The Occupy Wall Street Push Back

The hippies and the Business Men are fighting it out on my Facebook page.

Well, not really. They don't know each other. I seem to be friends with both types. Friends in a Facebook sense, that is. Some of these friends are random people from my sophomore math class that never bothered to talk to me back then, but now send me "Happy Birthday!!!!!!!" messages every year. Thank you, Facebook, for making me relive my miserable high school existence. 

When I log into Facebook every morning, it's open class warfare. The Hippies have their posts about the 1%, although they seem very confused about who that 1% is and what they want from them. And the Business Men have their rants about how they work their ass off and how the Hippies should stop whining. Thank you, Facebook, for bringing class warfare into my office. 

I thought I would post a couple of the links that are getting a lot of traffic on Facebook. I won't comment, but I will let you respond. Here's one that was posted not only by the random high school crowd, but by a few real people that I know:





17 thoughts on “The Occupy Wall Street Push Back

  1. There was a letter in Projo about the anger vs. BoA and what a bad idea it is for people to take their money out of BoA accounts because now BoA will get rid of jobs in RI. Morons. You take your money out of BoA and put it in another bank or credit union, and the jobs will move there. Wall Street and Big Business think they can hold everyone hostage, but what we have to do is show them they can’t.

  2. Maybe the screed is a parody? I can’t imagine somebody being smart enough to write it down all spelled correctly and actually mean it.

  3. On second thought, I’m sure plenty of people do actually think that way. However, I’m guessing that most of them who can write it down using proper English are also smart enough not to actually say it aloud or on paper.

  4. YIKES!! To clarify, the person you know just posted that, but didn’t write it him/herself, yes?
    I guess they just don’t care that things like credit default swaps and Bernie Madoff were their creation and literally ruined regular Americans? And they didn’t notice that the economy is in trouble directly because of something (potentially illegal) that THEY did?

  5. Well, I’m hoping it’s a parody, ’cause, like the law school prof who couldn’t survive on 400K a year, it shows a complete tone-deaf defense of the 1% that would actually show that the folks are pretty stupid (even though they’re supposed to be smart).
    I do think there’s a defense of the 1%. It’s the (top, anyway) of the list of the richest people in America. There are some hold overs on there, and some people who didn’t create any value for the “rest of us.” But there are men (and a few women) in there who changed the world for everyone. They’re rich ’cause they were able to capture a substantial portion of the value they created for the world (not because they traded baseball cards). Gates, Buffet, Ellison, Koch 1, Koch 2, Walton 1, Soros, Adelson, Walton 2, Walton 3, Walton 4, Bloomberg, Bezos, Zuckerberg, Brin, Page, Paulson, Dell, Balmer, Mars 1-3, Allen, Knight, Icahn.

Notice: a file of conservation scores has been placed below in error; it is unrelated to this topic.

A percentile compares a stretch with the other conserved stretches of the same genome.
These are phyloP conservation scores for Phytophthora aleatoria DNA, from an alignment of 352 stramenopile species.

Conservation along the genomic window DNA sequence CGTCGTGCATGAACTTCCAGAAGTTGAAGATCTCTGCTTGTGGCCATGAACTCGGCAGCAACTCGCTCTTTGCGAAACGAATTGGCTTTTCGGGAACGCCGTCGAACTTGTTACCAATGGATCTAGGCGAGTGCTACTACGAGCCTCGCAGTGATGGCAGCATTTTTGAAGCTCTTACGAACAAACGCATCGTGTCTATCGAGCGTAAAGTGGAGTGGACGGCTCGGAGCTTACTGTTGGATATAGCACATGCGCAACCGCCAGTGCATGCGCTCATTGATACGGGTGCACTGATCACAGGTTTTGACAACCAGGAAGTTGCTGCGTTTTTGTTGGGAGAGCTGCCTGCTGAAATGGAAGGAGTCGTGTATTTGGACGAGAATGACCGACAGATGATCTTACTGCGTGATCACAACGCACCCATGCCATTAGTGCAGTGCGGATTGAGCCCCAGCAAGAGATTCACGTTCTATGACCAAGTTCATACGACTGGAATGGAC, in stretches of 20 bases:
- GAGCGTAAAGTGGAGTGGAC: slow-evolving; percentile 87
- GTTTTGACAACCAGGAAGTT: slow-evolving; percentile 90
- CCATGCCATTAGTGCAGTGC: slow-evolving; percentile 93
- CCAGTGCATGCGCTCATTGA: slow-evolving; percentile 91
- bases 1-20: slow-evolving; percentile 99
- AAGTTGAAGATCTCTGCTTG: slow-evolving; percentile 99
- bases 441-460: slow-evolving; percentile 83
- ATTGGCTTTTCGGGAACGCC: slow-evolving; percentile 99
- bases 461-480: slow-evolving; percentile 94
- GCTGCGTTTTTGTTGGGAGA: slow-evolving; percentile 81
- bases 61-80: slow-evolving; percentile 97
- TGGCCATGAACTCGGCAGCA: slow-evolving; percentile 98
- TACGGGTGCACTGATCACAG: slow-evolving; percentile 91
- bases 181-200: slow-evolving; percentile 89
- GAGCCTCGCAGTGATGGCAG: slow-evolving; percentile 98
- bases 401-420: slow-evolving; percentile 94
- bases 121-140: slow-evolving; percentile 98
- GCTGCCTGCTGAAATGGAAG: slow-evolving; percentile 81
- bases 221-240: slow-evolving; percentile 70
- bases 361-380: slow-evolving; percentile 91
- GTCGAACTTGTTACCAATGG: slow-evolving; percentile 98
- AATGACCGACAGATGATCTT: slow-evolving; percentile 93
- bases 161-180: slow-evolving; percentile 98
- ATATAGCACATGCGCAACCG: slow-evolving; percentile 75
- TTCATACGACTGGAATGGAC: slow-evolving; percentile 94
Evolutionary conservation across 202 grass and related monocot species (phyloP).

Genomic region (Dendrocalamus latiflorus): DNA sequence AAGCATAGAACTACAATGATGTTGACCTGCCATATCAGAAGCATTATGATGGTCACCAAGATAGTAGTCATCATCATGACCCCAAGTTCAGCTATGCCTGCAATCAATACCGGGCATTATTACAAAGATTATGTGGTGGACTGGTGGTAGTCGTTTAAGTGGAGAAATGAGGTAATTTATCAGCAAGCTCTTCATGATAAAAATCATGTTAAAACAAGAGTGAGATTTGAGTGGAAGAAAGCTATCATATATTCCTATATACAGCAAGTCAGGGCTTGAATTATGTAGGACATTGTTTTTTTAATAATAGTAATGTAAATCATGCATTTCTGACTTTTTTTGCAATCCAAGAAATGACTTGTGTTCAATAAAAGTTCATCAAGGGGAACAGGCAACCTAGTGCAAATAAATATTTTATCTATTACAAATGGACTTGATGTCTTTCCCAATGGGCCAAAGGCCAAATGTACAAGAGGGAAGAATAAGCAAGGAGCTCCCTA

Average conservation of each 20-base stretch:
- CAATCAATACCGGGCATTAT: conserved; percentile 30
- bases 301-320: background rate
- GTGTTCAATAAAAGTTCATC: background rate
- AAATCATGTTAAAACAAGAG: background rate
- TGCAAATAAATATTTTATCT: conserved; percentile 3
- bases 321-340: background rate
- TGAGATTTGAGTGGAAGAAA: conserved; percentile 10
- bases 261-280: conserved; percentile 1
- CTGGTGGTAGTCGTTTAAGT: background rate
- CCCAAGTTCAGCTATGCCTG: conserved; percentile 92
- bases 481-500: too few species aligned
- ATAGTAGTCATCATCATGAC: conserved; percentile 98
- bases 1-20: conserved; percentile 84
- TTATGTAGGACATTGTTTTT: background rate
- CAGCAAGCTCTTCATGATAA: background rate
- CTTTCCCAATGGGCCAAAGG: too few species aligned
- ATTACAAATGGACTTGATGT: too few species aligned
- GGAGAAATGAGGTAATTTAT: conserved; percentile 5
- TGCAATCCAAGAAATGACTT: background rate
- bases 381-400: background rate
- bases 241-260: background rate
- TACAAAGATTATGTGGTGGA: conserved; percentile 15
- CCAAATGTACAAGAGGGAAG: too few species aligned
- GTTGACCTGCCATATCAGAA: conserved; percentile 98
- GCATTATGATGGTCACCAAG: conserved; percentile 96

I can’t speak to the value offered by the traders (like Buffet, Soros, Paulson, Icahn, . . . .) though I do have warm feelings about Buffet and Soros. Except for the Mars’s & the Walton’s, everyone is newly super-rich. They are not enjoying the fruits of someone else’s creativity. Many of the created (or participated in the creation of) things that touch our lives (Ballmer, Gates, Bezos, Zuckberg, Brin, Page, Dell, Allen, Ellison, Bloomberg, Knight).
    I’m not arguing for sainthood for any of them. But I think to deny that they created something that has value is wrong. I do think that there’s money churn with little value and that we need to tax differently. But I also think that some people with money actively produced value for the rest of us.

  6. The financial crisis was not created by either CDS or Bernie Madoff (or high-speed trading or proprietary trading or the repeal of Glass-Steagall or securitization or what-have-you). It was created by “motherhood and apple pie” financial instruments, most notably low-downpayment mortgages and money market funds. I personally would love to see strong restrictions on both of these items, but (i) Congress would howl in rage and (ii) the 1% won’t suffer much if these items disappear.

  7. I agree about the problems of low-downpayment mortgages, but that didn’t create the crisis. The crisis was created because all these mortgages were held by six or eight banks. And if some giant company with 600 quants running models makes/buys millions of really stupid loans, the probably is the person making the loans not the person taking out the loan.

  8. This must be a parody. Those who praise trickle down are hiding the truth — they have cornered the market on buckets and towels.

  9. I don’t think it is a parody. I also don’t think it is very nice. But I do think the guy is spot on. Nobody else wanted to say it.

  10. whether its a parody or not, some people believe this. The problem is I reject a society where this guy or woman gets everything they want just because they are able to work 80 hours a week and eat my daughter’s 1st grade teacher for breakfast. I don’t want them teaching my kid, actually. I want a society where there’s a place for the guy with Down’s syndrome in my supermarket and the artist to make me gorgeous earrings that I pay good money for through doing my boring work that I’m pretty damn good at. I do think he/she is right though: we need wall street and capital to make retirement work and to make the artist able to build a workshop or run her store. But thing need to be a little fairer around here. And if you want to live like that, there’s a country called China or even Russia that will be happy to have you.

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